Podosomes: adhesion hot-spots of invasive cells

Trends Cell Biol. 2003 Jul;13(7):376-85. doi: 10.1016/s0962-8924(03)00128-4.


Podosomes are highly dynamic, actin-rich adhesion structures of monocyte-derived cells, certain transformed fibroblasts and carcinoma cells and have recently also been discovered in an increasing number of other cell types. Because they are found mainly in motile cells and control the activity of matrix metalloproteases, podosomes are thought to contribute to tissue invasion and matrix remodeling. Importantly, podosomes are physiologically relevant organelles because they can be found in ex vivo models of invasive cells. Regulators of podosome turnover include tyrosine kinases, RhoGTPases, actin regulators and the microtubule system. Podosomes might also serve as an attractive model to study how integration of various signaling pathways controls actin dynamics. Here, we summarize and discuss the known structural, regulatory and functional features of podosomes, our aim being to stimulate further research into these unique structures.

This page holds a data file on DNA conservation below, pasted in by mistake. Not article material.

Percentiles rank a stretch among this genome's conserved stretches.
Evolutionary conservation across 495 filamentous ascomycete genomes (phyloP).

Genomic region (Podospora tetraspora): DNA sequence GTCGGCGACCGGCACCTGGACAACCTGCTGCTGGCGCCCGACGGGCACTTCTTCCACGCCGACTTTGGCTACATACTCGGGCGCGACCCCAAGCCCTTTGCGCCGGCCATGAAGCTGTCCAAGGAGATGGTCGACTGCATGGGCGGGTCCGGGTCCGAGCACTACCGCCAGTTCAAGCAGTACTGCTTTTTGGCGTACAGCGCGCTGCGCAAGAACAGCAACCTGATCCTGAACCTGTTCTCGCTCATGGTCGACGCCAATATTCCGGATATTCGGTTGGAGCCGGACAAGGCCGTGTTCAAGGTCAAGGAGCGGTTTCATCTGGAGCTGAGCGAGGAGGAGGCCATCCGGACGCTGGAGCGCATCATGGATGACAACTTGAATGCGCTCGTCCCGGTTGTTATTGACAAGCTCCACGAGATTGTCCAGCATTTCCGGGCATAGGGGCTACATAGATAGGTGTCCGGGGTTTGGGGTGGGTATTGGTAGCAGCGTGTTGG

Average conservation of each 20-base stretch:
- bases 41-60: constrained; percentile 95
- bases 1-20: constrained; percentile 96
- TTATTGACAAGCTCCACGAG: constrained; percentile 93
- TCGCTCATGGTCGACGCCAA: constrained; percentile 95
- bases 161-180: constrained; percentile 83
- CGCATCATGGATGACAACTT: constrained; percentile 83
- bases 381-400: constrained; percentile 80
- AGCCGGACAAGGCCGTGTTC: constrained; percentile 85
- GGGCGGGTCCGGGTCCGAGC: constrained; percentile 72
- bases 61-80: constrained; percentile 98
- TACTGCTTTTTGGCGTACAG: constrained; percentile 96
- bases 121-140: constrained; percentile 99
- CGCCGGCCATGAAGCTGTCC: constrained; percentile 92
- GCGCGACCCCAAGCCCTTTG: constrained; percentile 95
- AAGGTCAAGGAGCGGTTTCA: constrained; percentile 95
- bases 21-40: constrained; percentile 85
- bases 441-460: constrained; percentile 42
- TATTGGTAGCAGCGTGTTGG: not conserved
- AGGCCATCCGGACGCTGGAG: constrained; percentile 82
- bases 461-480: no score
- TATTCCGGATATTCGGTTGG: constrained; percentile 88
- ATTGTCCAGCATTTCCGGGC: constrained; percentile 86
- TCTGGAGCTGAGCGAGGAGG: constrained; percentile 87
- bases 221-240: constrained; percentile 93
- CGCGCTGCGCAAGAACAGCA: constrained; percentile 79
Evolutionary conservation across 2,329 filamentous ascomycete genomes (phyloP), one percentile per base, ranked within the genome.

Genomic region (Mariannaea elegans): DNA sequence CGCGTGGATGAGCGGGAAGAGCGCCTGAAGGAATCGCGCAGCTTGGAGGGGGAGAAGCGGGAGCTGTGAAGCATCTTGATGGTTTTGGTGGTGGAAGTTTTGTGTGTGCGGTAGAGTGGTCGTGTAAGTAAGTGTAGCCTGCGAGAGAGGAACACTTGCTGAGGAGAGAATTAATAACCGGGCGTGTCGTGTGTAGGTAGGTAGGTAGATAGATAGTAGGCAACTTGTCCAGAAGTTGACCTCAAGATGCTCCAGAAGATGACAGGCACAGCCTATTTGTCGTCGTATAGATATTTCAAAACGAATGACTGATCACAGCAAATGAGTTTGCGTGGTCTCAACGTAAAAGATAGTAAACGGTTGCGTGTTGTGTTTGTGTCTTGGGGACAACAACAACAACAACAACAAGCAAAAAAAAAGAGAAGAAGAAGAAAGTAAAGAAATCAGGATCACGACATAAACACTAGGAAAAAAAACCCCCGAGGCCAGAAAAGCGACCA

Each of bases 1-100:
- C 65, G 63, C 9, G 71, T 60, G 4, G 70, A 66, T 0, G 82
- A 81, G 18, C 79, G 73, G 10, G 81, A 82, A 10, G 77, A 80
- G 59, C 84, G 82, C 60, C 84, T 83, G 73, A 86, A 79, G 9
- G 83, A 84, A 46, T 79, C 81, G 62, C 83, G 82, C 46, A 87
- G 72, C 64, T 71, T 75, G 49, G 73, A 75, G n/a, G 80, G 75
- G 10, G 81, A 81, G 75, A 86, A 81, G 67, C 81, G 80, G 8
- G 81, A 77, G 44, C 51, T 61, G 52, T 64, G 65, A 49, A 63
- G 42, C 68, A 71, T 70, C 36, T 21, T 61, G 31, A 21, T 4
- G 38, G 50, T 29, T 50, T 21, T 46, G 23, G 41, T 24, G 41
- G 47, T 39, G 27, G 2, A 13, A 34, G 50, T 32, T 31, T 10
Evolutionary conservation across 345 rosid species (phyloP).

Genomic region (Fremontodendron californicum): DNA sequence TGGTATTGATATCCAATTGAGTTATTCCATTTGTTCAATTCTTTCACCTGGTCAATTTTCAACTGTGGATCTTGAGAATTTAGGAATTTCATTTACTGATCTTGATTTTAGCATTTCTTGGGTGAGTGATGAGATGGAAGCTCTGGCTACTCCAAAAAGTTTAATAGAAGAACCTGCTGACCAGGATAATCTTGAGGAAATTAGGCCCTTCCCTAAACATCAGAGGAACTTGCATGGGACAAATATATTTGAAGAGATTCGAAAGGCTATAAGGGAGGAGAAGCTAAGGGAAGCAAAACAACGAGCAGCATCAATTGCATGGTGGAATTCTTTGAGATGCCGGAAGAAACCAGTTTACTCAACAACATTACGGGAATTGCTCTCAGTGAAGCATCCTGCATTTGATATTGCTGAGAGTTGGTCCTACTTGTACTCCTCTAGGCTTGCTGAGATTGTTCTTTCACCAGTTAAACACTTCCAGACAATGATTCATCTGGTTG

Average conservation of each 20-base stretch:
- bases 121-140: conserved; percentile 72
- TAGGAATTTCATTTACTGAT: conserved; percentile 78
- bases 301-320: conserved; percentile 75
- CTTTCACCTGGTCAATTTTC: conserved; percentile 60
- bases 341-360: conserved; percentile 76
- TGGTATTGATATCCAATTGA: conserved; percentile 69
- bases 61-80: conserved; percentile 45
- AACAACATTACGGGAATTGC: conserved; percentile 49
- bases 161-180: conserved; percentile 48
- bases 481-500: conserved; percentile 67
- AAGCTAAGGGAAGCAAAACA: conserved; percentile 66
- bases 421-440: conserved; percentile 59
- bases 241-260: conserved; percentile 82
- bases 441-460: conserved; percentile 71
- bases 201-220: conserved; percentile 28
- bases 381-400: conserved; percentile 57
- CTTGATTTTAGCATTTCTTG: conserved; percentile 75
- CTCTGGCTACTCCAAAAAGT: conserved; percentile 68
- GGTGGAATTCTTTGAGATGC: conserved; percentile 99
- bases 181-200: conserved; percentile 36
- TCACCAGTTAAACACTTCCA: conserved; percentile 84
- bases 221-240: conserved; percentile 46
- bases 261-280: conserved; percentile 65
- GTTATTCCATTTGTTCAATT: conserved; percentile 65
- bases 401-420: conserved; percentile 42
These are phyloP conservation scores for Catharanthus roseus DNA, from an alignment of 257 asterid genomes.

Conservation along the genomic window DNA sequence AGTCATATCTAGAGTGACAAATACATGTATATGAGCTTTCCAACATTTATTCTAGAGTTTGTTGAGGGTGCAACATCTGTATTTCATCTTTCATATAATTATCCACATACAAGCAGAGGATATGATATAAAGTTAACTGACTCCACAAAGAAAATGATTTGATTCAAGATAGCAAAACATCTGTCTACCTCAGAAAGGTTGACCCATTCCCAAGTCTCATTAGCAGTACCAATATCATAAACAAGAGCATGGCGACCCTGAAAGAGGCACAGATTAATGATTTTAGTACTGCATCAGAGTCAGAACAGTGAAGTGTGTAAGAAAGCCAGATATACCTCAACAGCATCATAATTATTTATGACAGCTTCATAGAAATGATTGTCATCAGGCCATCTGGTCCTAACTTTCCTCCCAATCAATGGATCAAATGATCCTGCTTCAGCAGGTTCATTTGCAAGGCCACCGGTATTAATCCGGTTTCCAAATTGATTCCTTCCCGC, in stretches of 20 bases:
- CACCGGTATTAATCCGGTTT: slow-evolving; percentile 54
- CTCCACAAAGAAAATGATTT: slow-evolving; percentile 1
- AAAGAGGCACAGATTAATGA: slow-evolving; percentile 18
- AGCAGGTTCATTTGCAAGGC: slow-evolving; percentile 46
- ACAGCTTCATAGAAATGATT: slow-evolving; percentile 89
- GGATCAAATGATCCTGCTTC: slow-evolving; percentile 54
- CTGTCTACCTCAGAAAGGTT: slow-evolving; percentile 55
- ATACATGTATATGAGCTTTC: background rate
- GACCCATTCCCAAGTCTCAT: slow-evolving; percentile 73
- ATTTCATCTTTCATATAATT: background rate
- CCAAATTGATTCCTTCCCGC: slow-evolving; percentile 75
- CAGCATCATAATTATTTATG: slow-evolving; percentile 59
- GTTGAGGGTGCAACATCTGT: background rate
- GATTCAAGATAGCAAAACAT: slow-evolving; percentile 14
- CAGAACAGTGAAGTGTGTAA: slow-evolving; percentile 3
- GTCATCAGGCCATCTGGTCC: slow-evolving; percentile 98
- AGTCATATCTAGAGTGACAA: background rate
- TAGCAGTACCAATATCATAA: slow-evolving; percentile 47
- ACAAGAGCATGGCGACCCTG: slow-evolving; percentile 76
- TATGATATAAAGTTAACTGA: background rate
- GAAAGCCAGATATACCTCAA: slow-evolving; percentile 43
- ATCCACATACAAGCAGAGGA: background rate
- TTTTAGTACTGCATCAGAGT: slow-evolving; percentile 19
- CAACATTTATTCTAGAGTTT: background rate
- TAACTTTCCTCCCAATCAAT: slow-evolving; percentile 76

Publication types

  • Research Support, Non-U.S. Gov't
  • Review

MeSH terms

  • Actin Cytoskeleton / metabolism
  • Actin Cytoskeleton / ultrastructure
  • Animals
  • Cell Adhesion / physiology*
  • Cell Movement / physiology*
  • Cell Surface Extensions / metabolism*
  • Cell Surface Extensions / ultrastructure
  • Eukaryotic Cells / metabolism*
  • Eukaryotic Cells / ultrastructure
  • Extracellular Matrix / metabolism*
  • Humans
  • Phosphorylation
  • Signal Transduction / physiology